Domnina, Shabalin lead after CD at the world champs

Belbin, Agosto fight through injury to take second place in L.A.

Oksana Domnina and Maxim Shabalin won the compulsory dance round at worlds.
Oksana Domnina and Maxim Shabalin won the compulsory dance round at worlds. (Getty Images)


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By Lynn Rutherford, special to
(03/24/2009) - They may have been down, but they're far from out.

At the European championships in January, Oksana Domnina and Maxim Shabalin withdrew after a surprising fall re-injured one of Shabalin's troublesome knees in the Finnstep, the controversial compulsory dance at the event.

Just two weeks ago, the 2008 European champions begged off their rink's world championships send-off show while Shabalin visited his doctor for treatment.

There were no worries this afternoon though. The Russians stepped out to a 1.12-point lead at the 2009 ISU World Figure Skating Championships in Los Angeles with a smooth, controlled Paso Doble that earned 40.77 points.

"My knee feels okay; it is getting better," Shabalin said. "I have liked this dance since I was a child. It's one of my favorites."

The Paso, based on the entry music of bullfighters, has been around for more than 70 years and presents less of a challenge to top-flight ice dancers than the fast-paced, brand new Finnstep.

Asked whether he'll fare as well with the rest of the competition, Shabalin shrugged: "Sure I will. What else should I say?"

Five-time U.S. champions Tanith Belbin and Ben Agosto, also returning from injury, placed second with 39.65 points in their first-ever outing of the dance.

"We've never competed the Paso before, not even in juniors," Agosto said. "It's ferocious. I feel it suits us perfectly, given what we want to show at this competition."

The couple, who withdrew from the ISU Grand Prix Final in December and missed the 2009 AT&T U.S. Figure Skating Championships due to Agosto's back injury, say they are throwing caution to the wind this week.

"Now is the time to showcase our new abilities," Belbin said. "We're frustrated we haven't been able to do so until now. We have to think, 'It's our [title] to lose.'

"Last year, I really wanted it, but deep, deep down I didn't feel I could do it. [Our new coaches] Natalia [Linichuk] and Gennadi [Karponossov] have given us that confidence."

They've already passed the first test. To ensure it would have three dance entries here, U.S. Figure Skating flew first alternates Kimberly Navarro and Brent Bommentre to L.A., just in case Agosto's herniated disc flared up.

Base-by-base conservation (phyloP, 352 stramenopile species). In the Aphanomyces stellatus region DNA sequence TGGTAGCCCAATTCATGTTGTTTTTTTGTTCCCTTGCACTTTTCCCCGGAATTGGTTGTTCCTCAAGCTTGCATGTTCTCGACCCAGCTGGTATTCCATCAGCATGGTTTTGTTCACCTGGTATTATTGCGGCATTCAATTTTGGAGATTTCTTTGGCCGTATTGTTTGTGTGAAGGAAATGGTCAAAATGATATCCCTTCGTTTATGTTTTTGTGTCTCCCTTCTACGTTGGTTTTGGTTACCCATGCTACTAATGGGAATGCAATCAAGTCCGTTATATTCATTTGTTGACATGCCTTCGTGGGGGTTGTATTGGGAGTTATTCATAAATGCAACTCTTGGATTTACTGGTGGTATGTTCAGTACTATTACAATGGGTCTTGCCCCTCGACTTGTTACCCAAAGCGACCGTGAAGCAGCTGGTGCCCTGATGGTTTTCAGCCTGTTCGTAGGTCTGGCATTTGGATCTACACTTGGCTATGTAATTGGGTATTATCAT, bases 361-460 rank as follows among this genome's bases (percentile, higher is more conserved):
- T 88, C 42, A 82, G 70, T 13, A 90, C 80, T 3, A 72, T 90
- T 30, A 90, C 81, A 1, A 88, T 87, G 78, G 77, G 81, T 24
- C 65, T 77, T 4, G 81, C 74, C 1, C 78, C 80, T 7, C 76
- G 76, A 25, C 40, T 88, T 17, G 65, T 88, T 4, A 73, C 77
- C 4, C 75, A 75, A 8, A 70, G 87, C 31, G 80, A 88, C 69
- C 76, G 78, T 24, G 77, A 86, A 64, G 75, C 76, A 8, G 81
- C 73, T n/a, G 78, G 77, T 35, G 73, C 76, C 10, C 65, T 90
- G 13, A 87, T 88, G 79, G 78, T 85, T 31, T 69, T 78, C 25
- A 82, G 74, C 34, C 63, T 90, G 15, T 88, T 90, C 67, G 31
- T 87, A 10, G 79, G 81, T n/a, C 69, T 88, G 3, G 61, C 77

"I'm practicing full out," Agosto said. "I'm as strong as I could be. I do have to take more time to warm up and cool down though."

For nearly a decade, Belbin and Agosto trained in Michigan under Igor Shpilband, who guided them to five U.S. titles and the 2006 Olympic silver medal. After placing fourth at worlds last season -- the first time since 2004 they had finished off the podium -- they changed coaches, moving to Aston, Pa., to train with 1980 Olympic champions Linichuk and Karponossov. A few weeks later, Domnina and Shabalin joined the group.

"I can't say we're close friends. We respect them, we like them and we hope they like us," Shabalin said.

Reigning world silver medalists Tessa Virtue and Scott Moir are third after a speedy Paso, which one of their coaches, Marina Zoueva, thought should have ranked first.

"They were the best -- by style, by step, by partner and expression," Zoueva, who trains the team with Shpilband, said. "A lot of other professionals here have been telling me the same."

"The two bigger events are still to come, so we'll be climbing that ladder," Moir said. "We had a ton of fun. Our goal was to go out there and sell it. What else can you ask for?"

The Canadian champions enter the original dance with 39.37 points.

Newly crowned U.S. champions Meryl Davis and Charlie White, who also train under Shpilband and Zoueva, placed fourth with 37.73 points, thanks to a slightly lower program components score than the other top teams.

"It's within our control to skate our best. What happens with the other teams and judges is out of our hands," White said.

Reigning world bronze medalists Jana Khokhlova and Sergei Novitski are fifth with 37.34 points.

U.S. bronze medalists Emily Samuelson and Evan Bates, who won the 2008 world junior title, are 13th with 32.51 points.

"We're the third U.S. team; there's really no pressure on us," Bates said. "Tanith and Ben and Meryl and Charlie, are going to take care of business and get three spots for the U.S. next year. We're here for the experience."

"The talent of all the teams here is just incredible," Samuelson added. "There are teams you've admired for years, and all of a sudden we're here competing against them."